A large skate with a wide kite-shaped disc. Disc width 1.2 x disc length. Snout very long and acutely pointed. Snout length 4-6 x orbit length. Eyes small. Anterior margins of pectoral fins broadly concave with a convex area at head level. Pectoral apices angular or narrowly rounded. Disc granular. Thorns on disc present around eyes, and nuchal and alar regions of adult males. Ventrum rough anteriorly. Pelvic fins strongly notched. Anterior pelvic lobe almost as long as posterior lobe. Tail short, slender, and depressed with broad lateral folds near tip. Tail thorns occur in multiple staggered rows. Tail length 0.65-0.81 x precloacal length. Dorsal fins broadly rounded and well separated. Caudal fin reduced to a low fold.
Dorsum usually reddish-brown or greyish-brown sometimes with indistinct darker spots or blotches. One relatively small, distinct blackish eyespot often with a pale centre on each pectoral fin, and one eye-sized white spot posterior to ocelli. Snout occasionally black. Ventrum usually greyish, mottled with dark spots and blotches.
Maximum length 137cm, possibly larger. Length at hatching 12-17cm.
Temperate seas. Demersal on sand, mud, and mixed rock and soft bottoms. Found coastally and on the continental shelf and slope. From 9-1294m, but most common between 200-400m.
Northeast/North central Pacific. The longnose skate occurs from the southeastern Bering Sea to south of Punta Juanico on the Pacific Coast of Baja, and in the northern reaches of the Sea of Cortez.
The Longnose Skate is targeted or taken as incidental bycatch in a variety of demersal fisheries. In the Gulf of Alaska bottom trawl and longline fishery for groundfish and halibut, Longnose Skates are taken incidentally and are retained. In Canadian waters, this species is targeted and caught incidentally and retained in commercial groundfish trawl and longline fisheries (King et al. 2015). Along the U.S. Pacific Coast, this species is taken in bottom trawl groundfish fisheries and sometimes retained. It was one of three commercially important skate species in California (Roedel and Ripley 1950, Martin and Zorzi 1993), and although the Californian trawl fishery has slowly reduced fishing effort in recent decades and this species is no longer targeted, its biomass is believed to be at ~60% of unfished levels (Gertseva et al. 2019). The only Mexican fishery that catches this species is the hake trawl fishery in the northern Gulf of California (this species was not recorded in artisanal fishery landings in Baja California or Sonora during 1998–1999; Bizzarro et al. 2009, Smith et al. 2009). The hake fishery operates at depths of <300 m (Castillo Géniz et al. 2007), whereas the Longnose Skate occurs mostly below that depth giving it significant refuge in deeper water.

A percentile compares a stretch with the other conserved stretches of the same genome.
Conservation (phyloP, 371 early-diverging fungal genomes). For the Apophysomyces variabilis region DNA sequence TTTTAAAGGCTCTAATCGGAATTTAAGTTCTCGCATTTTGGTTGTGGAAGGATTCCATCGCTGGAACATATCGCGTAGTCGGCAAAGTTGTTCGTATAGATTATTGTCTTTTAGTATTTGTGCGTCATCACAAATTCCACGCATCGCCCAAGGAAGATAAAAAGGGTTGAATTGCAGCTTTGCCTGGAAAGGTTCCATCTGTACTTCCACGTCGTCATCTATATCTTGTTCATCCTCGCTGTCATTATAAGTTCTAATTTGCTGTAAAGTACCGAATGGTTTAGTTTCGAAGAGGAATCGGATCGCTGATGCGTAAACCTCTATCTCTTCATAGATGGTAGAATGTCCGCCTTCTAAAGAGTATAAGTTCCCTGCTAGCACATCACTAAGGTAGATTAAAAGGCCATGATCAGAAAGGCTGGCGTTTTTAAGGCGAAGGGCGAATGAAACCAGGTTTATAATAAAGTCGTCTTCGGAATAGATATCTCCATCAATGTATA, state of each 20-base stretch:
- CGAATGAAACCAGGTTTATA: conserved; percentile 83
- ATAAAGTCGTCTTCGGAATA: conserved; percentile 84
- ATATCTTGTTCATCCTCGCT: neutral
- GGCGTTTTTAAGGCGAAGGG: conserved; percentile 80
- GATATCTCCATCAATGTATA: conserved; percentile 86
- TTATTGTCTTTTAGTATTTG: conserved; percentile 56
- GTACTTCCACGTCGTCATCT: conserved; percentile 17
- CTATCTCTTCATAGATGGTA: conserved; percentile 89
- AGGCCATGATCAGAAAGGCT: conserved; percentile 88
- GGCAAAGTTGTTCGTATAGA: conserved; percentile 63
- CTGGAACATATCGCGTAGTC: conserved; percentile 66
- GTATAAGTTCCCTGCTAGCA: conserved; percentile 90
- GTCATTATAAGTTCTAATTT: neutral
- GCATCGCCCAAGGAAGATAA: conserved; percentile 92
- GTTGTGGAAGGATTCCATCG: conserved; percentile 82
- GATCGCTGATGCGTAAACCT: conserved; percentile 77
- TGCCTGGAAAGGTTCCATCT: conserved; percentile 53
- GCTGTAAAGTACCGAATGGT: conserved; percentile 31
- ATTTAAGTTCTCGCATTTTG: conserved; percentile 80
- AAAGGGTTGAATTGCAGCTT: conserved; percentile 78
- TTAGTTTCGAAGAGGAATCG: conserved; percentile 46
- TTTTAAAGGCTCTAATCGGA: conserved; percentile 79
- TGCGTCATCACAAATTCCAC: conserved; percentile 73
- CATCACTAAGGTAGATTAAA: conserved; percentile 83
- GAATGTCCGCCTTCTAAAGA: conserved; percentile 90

Bizzarro, J.J., Ebert, D.A., Herman, K. & Kyne, P.M. 2020. Beringraja rhina. The IUCN Red List of Threatened Species 2020: e.T161595A80677015. https://dx.doi.org/10.2305/IUCN.UK.2020-3.RLTS.T161595A80677015.en. Downloaded on 21 April 2021.
Oviparous. Egg cases are deposited in pairs. Each case rarely contains multiple embryos.
Adult longnose skates mainly consume bony fishes.
Often partially or completely buries under sand and silt.
Reaction to divers
Very docile. Remains motionless unless molested or approached from above as this mimics the predatory approach of orcas or large sharks.
Tolerant of divers wafting sand away from their backs if done slowly.
Longnose skates are rarely encountered by divers but they do occasionally show up in the northern part of their range where they tend to be in shallower water.
I have only seen one longnose skate. The encounter occurred in November in ~35m on a gently sloping sandy area at Deep Cove, near Victoria on Vancouver Island.
I have also seen numerous longnose skate egg cases at ~30m off Port Fidalgo in the Gulf of Alaska but no animals were present during May/June.